When your child is under two years of age, you pay a minimum child fare, so this is one bonus. And, you get to skip the queue legitimately on to that plane or through immigration! Do bring a baby stroller, which is invaluable on the streets of Mysore. Have a taxi booked to meet you at the airport or book one of the government prepaid taxis when you land. Book something the size of a Toyota Qualis to accommodate all of you, including baggage and strollers. The best option is to book Murthy to pick you up. He runs the shop at the AYRI shala and services for students. He is a lovely guy and totally reliable. Getting from the airport to Gokulam is probably the biggest challenge, so with that handled, you're plain sailing. With the stroller you can walk comfortably around Gokulam. You can try rickshaws to go together to places, though we never use them. We are used to driving there and have a motorbike and hire a self-drive car. You can also book a driver for any of your longer distance needs. Again, check with Murthy at the shala and he will hook you up. Our policy is just to pay that little bit extra to have the better service, car, driver, etc. I can't give any comment on the bus as we never use it, and I think life is simpler that way. But you are welcome to try, though not on our recommendation list here.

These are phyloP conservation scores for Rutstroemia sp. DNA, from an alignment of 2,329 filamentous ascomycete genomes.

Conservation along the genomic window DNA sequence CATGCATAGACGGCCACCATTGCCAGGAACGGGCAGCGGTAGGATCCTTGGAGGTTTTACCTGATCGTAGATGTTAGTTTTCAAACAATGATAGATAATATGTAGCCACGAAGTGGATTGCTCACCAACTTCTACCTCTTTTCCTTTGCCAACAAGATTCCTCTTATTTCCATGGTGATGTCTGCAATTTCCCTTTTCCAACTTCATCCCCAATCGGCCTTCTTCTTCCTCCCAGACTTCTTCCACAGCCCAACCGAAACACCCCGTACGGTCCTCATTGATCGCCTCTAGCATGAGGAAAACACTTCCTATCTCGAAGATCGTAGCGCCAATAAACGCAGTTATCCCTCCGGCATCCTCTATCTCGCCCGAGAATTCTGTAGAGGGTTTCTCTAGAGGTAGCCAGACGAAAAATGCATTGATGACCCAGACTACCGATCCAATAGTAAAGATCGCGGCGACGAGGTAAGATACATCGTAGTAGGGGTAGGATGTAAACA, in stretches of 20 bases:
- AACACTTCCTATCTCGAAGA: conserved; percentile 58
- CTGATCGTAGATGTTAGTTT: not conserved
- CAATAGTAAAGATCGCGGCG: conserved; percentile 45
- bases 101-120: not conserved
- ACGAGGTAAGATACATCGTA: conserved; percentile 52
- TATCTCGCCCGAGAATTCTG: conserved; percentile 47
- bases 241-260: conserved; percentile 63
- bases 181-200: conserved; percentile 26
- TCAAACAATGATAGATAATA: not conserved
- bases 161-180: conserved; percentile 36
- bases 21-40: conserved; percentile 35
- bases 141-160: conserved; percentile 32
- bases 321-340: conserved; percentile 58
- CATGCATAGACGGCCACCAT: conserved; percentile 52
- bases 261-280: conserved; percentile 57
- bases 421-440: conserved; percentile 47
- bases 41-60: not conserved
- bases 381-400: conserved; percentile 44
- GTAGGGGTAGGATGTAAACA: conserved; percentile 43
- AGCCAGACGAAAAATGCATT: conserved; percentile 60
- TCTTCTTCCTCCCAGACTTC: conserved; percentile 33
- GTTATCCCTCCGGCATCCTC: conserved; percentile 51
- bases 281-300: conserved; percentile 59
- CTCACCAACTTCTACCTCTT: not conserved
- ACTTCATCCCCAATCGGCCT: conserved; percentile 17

Minimum Recommended Age for Travel
Our son first went to Mysore at six months, but he had already traveled around Asia and the U.S. at the age of three months. That age is one of the easiest times to travel as they cannot crawl all over the plane and usually sleep or eat. We intend to go to Mysore next when our second child will be between two and three months. Once the neck is strong enough that they can hold their head up, it's easy enough. The only thing to pay attention to is their sensitivity to air and atmosphere. With so many vehicles on the road these days in Mysore, pollution has increased.

Recommended Vaccinations
Vaccinations are the parents' personal decision. We, ourselves, have never done any and have in no way given any to our child, and everything has been healthy and strong. We did, however, visit a very good homeopathic doctor in Bangalore for this other form of "vaccination," which is administering certain homeopathic remedies that strengthen the young child's immunity. Everything worked very well for us. Julie and Vivek, who run the Green Market, put us on to this doctor as he is her teacher. Again, I stress each parent must decide vaccinations themselves. This is only our opinion and experience.

Where to Find Baby Supplies
The supermarkets have most things you need: diapers (nappies), baby wipes, formula, baby food and everything else you need to cook for your child to be healthy. Nilgiris and Loyal World are the main supermarkets. The prices are good.

Babysitting and Childcare Recommendations